But there are quite a few questions still on the table. You might be wondering, for example, why we don’t just get his birth certificate to clear things up. Well, we tried. My grandmother – Steve Jr / Theodore Johnson’s daughter – wrote to the Alabama Department of Public Health and received a letter back stating that they could not find a Steve Evans born to Steve and Laura Ann Evans between 1909 and 1919 in Montgomery County. It’s possible that the doctor or midwife who attended the birth simply didn’t report it – Alabama didn’t require registration of births until 1908 and compliance was spotty for several years. It’s also possible his birth was registered not in Montgomery County, but in a nearby county. Perhaps he filed a delayed birth certificate himself, when he was older. I’ll be exploring possibilities when I take my trip to Alabama in a few weeks, but I wish this was a cut and dry easy answer!

Other questions I have:

·         Why doesn’t Steve Jr appear in the 1920 Census? Steve Sr is, as are Thomas and Henry, so where is he?
·         Where is Marshall Evans before 1930? If he was born about 1911, shouldn’t he be around in 1920? One of Lillian Harris’ grandchildren told me that Marshall’s first name may actually have been William – is he the William Evans, born in 1913, for whom Steve and Laura Ann appear as parents on his marriage record? Or is there some other explanation?
·         In fact, where do the other children mentioned in Steve and Laura Ann’s household in 1910 – Jennette, Sarah and Jessie – go later on? Same for Anna Jane/June, who appears in 1920.
·         What happens to Laura Ann between 1918 and 1920? I haven’t found a likely marriage or death record yet.

I hope to make some progress with at least one or two of these questions when I head to Alabama. We’ll see what happens! In the meantime, my next post will be a simple timeline summarizing what I currently believe to be true about Steve / Theodore's significant life events.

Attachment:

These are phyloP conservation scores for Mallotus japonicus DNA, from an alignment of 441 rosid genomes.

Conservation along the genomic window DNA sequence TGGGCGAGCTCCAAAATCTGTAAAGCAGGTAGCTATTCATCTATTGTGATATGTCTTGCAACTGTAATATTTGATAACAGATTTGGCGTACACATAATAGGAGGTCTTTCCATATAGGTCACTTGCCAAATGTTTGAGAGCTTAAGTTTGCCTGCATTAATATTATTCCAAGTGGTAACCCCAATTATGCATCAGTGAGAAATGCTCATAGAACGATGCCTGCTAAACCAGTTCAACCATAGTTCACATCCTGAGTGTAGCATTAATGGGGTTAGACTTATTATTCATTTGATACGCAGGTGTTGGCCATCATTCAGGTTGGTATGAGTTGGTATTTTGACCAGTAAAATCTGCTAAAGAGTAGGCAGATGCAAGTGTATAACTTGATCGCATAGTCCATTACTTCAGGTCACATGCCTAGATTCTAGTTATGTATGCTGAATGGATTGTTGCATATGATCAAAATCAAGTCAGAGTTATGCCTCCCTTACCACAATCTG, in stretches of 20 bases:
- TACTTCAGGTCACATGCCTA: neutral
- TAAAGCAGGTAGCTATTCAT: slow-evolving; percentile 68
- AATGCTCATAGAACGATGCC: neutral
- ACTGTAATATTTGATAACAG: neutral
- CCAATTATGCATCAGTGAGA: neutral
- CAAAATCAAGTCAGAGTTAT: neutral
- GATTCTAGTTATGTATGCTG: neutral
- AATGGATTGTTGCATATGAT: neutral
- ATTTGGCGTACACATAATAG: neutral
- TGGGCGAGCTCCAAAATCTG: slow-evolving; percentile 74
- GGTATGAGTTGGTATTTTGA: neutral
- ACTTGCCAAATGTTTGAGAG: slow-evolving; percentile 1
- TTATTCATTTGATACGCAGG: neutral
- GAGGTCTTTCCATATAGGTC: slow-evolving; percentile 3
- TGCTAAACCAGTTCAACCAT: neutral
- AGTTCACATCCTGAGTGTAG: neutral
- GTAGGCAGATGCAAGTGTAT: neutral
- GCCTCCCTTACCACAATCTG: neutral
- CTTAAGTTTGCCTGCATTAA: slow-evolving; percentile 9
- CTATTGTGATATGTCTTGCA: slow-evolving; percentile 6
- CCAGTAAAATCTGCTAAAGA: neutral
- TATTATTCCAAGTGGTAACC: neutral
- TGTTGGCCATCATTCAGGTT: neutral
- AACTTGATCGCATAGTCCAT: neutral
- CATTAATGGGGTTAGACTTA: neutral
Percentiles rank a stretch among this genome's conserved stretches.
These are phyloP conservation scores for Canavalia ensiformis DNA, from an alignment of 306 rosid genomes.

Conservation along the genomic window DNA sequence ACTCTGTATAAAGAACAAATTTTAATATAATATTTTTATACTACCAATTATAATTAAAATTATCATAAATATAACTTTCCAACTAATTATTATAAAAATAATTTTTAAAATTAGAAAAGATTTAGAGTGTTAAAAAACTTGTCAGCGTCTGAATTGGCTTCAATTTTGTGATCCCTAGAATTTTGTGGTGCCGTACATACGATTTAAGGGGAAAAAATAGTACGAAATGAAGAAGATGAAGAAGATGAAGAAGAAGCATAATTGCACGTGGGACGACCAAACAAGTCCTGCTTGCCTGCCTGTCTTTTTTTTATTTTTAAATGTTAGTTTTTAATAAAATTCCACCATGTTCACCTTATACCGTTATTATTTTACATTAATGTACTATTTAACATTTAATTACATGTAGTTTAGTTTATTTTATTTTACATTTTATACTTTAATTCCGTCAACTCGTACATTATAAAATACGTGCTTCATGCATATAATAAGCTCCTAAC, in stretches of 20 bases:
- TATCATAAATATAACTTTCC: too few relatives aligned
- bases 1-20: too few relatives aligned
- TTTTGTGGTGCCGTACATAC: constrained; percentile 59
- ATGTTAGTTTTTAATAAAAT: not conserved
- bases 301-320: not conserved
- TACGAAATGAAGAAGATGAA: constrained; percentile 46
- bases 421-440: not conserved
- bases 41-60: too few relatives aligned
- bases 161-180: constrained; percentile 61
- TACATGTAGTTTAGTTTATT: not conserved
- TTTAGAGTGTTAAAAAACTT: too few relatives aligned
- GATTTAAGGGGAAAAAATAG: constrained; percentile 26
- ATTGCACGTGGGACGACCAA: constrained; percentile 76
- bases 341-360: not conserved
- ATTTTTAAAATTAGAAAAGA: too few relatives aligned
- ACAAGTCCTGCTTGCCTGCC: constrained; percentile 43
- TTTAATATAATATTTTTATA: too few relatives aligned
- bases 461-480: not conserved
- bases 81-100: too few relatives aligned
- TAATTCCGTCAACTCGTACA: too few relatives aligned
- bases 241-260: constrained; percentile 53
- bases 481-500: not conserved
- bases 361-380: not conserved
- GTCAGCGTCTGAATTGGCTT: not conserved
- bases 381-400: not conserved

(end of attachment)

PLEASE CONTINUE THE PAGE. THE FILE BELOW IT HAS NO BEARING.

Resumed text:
Tuesday, February 23, 2016

Finding Theodore Johnson, Part 2: Using Family to Connect Theodore to Steve

Note: See Part 1 here, or, even better, start with this Wedding Wednesday.

So, per the above linked posts, I’ve been sleuthing off and on for years to connect Theodore Johnson, my great-grandfather, with Steve Evans, my great-grandfather. Same person, different names at different points in his life. Seriously, read the posts linked above if you haven’t already.

Okay. Records created around Theodore Johnson’s death give Steve and Laura Ann Evans as his parents (making him originally a Jr.) and give Montgomery, Alabama as his birthplace.* The informant was his son, Theodric Johnson. So, let’s find Steve and Laura in the records!

Here is the front of a World War I Draft Registration Card dated 1918 for a Steven Evans, born in August of 1878. He’s living in the city of Montgomery, in Montgomery County, Alabama as a farm laborer, and his nearest relative is none other than a Laura A Evans, his wife. So far, so good.

Where else do Steve and Laura Ann Evans come up in the records?

In 1910, there are a Stephens (sic) and Laura A. Evans living in Dooley, Montgomery County, AL. He is 28, she is 25 and they are both listed as farm laborers. There are 5 children listed in the household; unfortunately Steve Jr. is not one of them, even though he should have been 5 or 6 years old at the time. And the Census Enumerator (the person who collected the info) marked that Laura was the mother of 5 children, all 5 of whom were living, which doesn’t seem to leave room for a child who is living elsewhere. Still, census takers often got things wrong, so we can’t just discard this household. In any case, the living children are daughters Jennie M. (9), Jennette (8) and Sarah (7), and sons Thomas? (10) and Jessie (2).

After 1910, I can’t find the two of them in a Census record together, but this isn’t the last place they show up as a pair. In 1933, they are listed as the parents of Thomas Evans in’s Alabama Deaths and Burials Index, 1881-1974.